The EU has agreed to implement a carbon tax on high-carbon products. Here's how it could impact your business and how you can anticipate them.
The main goal of carbon pricing in the form of a tax or quota trading system (ETS), is to encourage companies to lower their emissions. Emissions are effectively an additional production cost, so there's a direct incentive for businesses to reduce them. This could also offer a source of revenue to governments, which they can invest in the low-carbon transition.
More and more countries are putting in place regulatory carbon pricing mechanisms, based on the ‘polluter pays’ principle. Carbon pricing is one of the main tools to accelerate the decarbonization of economic activities.
Last month, EU negotiators reached an agreement on the implementation of a border carbon adjustment mechanism (CBAM) taxing imports of high-carbon products from countries that don’t properly price greenhouse gas emissions.
As the Word Bank map shows, the scope of carbon pricing instruments will increase further in the coming years:
Source: The Word Bank
Carbon prices have broken a new record in Europe reaching €97/tCO2eq in February 2022, a 200% growth compared to February 2021. These developments are already having an impact on businesses, and the consequences are going to be increasingly severe.
"The economic weight of the carbon price for the most fossil fuel dependent sectors could reach more than 10% of their turnover in 2030, according to their scenario built to approach a 1.5°C world," according to this EcoAct's study.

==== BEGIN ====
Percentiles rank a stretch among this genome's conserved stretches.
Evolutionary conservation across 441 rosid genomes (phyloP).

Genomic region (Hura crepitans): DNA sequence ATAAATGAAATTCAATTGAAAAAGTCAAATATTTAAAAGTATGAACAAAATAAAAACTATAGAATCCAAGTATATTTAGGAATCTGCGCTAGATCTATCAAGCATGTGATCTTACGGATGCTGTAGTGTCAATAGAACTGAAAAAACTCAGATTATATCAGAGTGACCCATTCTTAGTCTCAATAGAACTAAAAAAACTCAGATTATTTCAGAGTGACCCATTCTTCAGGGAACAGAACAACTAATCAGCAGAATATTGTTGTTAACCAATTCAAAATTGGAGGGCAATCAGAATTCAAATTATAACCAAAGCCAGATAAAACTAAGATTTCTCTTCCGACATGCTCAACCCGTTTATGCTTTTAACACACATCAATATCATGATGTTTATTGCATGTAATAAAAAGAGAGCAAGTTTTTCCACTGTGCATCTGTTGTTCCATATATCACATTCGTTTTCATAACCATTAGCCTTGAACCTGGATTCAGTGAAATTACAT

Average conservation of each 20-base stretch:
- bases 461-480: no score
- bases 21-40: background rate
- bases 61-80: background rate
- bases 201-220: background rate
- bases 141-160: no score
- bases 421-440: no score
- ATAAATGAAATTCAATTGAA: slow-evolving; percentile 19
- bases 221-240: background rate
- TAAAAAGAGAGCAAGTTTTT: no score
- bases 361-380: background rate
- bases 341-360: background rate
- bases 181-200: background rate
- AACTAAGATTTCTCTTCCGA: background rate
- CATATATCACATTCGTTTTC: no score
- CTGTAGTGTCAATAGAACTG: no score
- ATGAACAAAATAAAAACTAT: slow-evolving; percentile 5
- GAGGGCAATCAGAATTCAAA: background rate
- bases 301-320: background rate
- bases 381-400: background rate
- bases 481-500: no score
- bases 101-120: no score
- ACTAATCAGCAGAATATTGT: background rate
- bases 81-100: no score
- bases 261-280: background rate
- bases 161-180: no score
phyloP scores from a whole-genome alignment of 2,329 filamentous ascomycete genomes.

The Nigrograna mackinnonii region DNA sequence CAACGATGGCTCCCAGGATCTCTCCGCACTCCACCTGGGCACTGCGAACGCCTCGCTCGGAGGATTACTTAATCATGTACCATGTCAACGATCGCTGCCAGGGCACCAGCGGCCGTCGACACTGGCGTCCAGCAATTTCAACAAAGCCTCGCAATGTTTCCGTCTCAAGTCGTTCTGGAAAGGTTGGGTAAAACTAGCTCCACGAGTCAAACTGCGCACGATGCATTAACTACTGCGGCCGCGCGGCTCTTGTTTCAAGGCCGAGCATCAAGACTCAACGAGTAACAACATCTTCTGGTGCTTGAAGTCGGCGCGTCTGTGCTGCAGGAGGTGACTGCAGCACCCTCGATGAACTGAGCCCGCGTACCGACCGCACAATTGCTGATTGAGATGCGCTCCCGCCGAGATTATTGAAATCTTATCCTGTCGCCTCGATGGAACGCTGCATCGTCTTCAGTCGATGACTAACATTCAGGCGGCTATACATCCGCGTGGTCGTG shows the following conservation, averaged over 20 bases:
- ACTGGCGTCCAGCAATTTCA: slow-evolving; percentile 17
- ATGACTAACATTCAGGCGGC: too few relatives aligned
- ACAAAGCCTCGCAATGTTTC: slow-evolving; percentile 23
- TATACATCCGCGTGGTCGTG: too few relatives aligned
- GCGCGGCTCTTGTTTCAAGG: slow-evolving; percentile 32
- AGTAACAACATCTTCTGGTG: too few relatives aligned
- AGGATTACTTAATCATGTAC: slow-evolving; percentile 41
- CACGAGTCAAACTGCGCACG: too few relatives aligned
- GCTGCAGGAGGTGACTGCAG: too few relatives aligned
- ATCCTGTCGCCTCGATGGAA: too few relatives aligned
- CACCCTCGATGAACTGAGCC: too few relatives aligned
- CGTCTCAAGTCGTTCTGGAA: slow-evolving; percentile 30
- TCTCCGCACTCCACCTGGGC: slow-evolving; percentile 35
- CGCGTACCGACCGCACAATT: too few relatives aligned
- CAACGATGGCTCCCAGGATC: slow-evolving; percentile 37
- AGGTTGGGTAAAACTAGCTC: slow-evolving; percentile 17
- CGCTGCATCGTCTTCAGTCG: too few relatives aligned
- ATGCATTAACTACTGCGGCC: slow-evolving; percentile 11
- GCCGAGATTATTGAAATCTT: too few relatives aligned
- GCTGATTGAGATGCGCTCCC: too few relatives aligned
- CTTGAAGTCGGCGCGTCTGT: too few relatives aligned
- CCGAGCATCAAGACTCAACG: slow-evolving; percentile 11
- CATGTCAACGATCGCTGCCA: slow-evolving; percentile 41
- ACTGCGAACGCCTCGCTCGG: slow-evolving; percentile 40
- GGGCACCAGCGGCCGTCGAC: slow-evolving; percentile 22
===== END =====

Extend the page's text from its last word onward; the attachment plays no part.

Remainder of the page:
This projection is based on the assumptions of the IPCC which targets a carbon price around US$220 per tCO2eq in 2030 and US$630 per tCO2eq in 2050 in order to get companies to follow a 1.5°C trajectory.
Companies must therefore anticipate and act – starting with integrating an internal carbon price to drive their business, as Renaud Bettin, Sweep's VP of Climate Action, points out in the Carbon Pricing Leadership Coalition’s blog:
“Companies need to move past the sheer number of CO2 removed and see their financial contributions to carbon neutrality as a key indicator of their climate performance. By creating a budget based on an internal carbon price, they can invest in decarbonizing their products or services and support impactful climate projects."
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